It was 1988. I was five-years-old.
I wasn’t a particularly ‘good’ kid in early primary school. I tried to follow instructions, but things didn’t really ‘click’ for me until later in life. One day, however, I must have been a good student because my teacher rewarded me by letting me use the computer.
I was led by the hand to a small room adjacent to the classroom. Nestled in the corner on a wheely truck was a BBC Microcomputer. It came complete with a huge floppy disk drive and some kind of touch-pad which I didn’t understand how to use.
It all looked very high-tech and cool to me.
For thirty minutes I was allowed to play vocabulary and maths games. The black screen whirled with green text and pong balls as I tried to solve the problems. The bleeps and 8-bit sounds were awesome.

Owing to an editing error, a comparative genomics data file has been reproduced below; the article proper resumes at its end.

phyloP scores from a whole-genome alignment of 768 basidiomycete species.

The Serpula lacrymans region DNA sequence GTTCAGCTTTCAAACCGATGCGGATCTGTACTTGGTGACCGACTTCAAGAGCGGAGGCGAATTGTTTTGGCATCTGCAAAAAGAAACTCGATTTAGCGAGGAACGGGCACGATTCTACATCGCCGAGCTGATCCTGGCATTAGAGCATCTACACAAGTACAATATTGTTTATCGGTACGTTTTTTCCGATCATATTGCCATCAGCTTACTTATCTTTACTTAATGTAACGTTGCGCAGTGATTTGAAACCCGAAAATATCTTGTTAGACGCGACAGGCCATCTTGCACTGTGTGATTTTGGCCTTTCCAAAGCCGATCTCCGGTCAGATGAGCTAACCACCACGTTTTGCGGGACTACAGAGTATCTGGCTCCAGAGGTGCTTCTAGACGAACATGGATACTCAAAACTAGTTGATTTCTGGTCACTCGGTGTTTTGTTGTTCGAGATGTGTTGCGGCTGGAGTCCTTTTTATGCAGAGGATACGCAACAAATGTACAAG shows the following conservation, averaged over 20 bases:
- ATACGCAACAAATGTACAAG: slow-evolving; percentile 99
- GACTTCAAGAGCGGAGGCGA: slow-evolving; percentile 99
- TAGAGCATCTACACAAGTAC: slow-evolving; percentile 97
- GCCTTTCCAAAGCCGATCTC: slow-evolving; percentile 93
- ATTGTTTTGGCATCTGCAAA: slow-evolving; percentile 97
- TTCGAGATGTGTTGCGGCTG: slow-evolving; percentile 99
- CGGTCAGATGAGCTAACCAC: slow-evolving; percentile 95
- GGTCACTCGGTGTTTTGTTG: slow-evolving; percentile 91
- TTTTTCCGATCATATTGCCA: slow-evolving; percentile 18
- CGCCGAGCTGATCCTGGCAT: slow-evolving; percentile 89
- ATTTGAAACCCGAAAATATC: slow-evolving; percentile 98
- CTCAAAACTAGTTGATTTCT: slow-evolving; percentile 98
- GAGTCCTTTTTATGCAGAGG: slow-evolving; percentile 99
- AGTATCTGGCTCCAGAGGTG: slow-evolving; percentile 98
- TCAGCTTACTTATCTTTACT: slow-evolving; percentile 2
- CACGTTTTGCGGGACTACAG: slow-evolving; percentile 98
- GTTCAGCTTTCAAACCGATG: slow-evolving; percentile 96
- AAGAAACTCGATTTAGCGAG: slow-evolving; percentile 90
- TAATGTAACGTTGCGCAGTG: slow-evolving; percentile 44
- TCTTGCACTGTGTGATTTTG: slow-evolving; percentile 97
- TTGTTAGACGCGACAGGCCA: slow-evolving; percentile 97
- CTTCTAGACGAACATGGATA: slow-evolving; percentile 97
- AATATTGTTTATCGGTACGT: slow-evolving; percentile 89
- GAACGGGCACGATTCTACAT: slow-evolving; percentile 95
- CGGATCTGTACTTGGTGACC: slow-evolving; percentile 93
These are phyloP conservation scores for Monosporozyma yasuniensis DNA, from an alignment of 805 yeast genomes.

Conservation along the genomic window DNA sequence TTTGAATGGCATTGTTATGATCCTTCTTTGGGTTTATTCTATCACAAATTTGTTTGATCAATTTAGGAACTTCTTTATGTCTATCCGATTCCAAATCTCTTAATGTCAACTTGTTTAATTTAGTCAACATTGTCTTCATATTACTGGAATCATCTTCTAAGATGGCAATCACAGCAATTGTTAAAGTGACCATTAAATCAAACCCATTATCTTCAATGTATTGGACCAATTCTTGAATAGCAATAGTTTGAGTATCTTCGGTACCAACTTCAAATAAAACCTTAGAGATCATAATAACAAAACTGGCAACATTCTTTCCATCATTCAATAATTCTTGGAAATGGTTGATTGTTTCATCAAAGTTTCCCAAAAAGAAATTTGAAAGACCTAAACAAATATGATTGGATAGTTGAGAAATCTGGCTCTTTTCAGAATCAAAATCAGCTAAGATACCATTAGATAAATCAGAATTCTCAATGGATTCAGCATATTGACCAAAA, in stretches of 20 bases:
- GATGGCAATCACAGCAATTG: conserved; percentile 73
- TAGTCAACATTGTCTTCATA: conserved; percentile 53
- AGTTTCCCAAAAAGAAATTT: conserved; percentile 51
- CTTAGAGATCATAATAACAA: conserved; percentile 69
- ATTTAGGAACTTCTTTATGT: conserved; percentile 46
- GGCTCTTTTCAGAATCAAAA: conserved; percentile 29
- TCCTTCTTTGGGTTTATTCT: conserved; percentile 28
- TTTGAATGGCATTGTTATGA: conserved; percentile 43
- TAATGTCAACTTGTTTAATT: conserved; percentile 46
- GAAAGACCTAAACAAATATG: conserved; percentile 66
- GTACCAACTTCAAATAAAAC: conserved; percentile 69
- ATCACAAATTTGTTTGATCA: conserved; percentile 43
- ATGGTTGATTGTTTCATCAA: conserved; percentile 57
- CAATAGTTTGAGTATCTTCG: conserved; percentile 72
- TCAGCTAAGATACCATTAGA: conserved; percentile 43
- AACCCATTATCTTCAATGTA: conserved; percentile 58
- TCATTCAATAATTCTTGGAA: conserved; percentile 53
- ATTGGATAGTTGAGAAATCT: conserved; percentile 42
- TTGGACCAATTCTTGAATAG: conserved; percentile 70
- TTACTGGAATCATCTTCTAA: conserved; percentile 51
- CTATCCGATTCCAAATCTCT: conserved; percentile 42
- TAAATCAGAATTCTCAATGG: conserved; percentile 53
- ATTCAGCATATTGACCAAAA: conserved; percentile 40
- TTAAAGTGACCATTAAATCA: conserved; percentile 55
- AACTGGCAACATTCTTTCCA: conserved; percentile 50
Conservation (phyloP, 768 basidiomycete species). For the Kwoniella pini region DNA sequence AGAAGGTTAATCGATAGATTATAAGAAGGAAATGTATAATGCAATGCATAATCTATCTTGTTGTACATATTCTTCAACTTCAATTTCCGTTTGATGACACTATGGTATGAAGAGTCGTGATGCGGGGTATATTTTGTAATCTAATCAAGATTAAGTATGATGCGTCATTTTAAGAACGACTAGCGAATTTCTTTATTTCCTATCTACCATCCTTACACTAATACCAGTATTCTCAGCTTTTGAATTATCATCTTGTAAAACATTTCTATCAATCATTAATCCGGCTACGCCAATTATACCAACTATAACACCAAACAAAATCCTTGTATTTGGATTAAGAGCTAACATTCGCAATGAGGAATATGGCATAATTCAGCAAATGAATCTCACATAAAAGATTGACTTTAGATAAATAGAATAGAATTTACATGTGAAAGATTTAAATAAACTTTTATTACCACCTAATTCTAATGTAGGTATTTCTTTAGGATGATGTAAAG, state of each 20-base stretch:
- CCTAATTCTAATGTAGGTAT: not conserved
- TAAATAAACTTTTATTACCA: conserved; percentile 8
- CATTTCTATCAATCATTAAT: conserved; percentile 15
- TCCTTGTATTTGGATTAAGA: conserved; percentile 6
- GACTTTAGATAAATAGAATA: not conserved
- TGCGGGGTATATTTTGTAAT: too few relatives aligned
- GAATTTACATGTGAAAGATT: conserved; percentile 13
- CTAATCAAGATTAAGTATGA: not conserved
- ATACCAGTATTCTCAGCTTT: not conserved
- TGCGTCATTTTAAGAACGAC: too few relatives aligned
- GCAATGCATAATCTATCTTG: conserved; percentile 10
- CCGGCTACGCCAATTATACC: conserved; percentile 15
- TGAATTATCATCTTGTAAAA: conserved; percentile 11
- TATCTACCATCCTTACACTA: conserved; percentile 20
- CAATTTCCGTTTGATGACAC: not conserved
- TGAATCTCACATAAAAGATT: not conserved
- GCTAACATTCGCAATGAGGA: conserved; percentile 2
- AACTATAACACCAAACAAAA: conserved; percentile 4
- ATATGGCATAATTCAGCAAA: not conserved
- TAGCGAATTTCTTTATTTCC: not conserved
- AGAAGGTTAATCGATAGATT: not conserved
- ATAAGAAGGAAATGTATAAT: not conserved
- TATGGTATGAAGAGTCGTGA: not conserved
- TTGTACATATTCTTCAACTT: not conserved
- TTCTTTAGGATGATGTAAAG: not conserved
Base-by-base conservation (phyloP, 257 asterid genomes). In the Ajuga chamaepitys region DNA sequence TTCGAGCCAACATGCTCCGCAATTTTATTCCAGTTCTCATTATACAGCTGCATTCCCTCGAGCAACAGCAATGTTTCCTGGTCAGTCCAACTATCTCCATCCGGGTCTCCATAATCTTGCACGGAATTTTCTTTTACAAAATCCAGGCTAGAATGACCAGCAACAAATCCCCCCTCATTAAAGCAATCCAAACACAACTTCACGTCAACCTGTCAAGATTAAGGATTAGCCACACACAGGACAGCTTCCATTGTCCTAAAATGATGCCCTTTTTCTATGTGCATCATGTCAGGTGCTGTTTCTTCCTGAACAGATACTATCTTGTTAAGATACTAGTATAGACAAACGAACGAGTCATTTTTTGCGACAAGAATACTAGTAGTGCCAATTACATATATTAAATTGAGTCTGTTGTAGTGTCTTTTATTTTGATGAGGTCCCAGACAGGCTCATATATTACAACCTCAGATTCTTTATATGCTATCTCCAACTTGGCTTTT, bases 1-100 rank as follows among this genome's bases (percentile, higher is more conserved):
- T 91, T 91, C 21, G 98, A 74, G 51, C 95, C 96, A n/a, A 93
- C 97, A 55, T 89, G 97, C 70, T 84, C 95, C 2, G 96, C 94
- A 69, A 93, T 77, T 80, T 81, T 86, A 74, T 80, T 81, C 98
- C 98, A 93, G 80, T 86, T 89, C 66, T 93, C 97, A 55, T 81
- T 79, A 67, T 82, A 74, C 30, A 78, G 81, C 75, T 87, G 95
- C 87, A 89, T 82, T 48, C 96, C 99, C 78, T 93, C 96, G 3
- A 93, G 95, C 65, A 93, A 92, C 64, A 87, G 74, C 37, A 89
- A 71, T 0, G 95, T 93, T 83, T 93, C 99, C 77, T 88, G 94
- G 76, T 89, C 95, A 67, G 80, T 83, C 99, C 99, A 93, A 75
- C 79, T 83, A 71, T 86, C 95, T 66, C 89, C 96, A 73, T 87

Later that year my family would buy a far-superior computer and a legendary gaming console – the Atari 520 ST.
If I was lucky I’d get an hour to play on that computer each day. The games were aimed at kids and the themes were vivid and colourful. The Atari machine taught me hand-eye coordination and the basics of using a mouse, floppy disk drive and operating a basic computer. I think it also made me a bit of a dreamer and aided my imagination.
My life back then was very much centred on the outdoors. The Atari was a nice addition to my life, but I still preferred running through streams and burying my toy cars in the garden.
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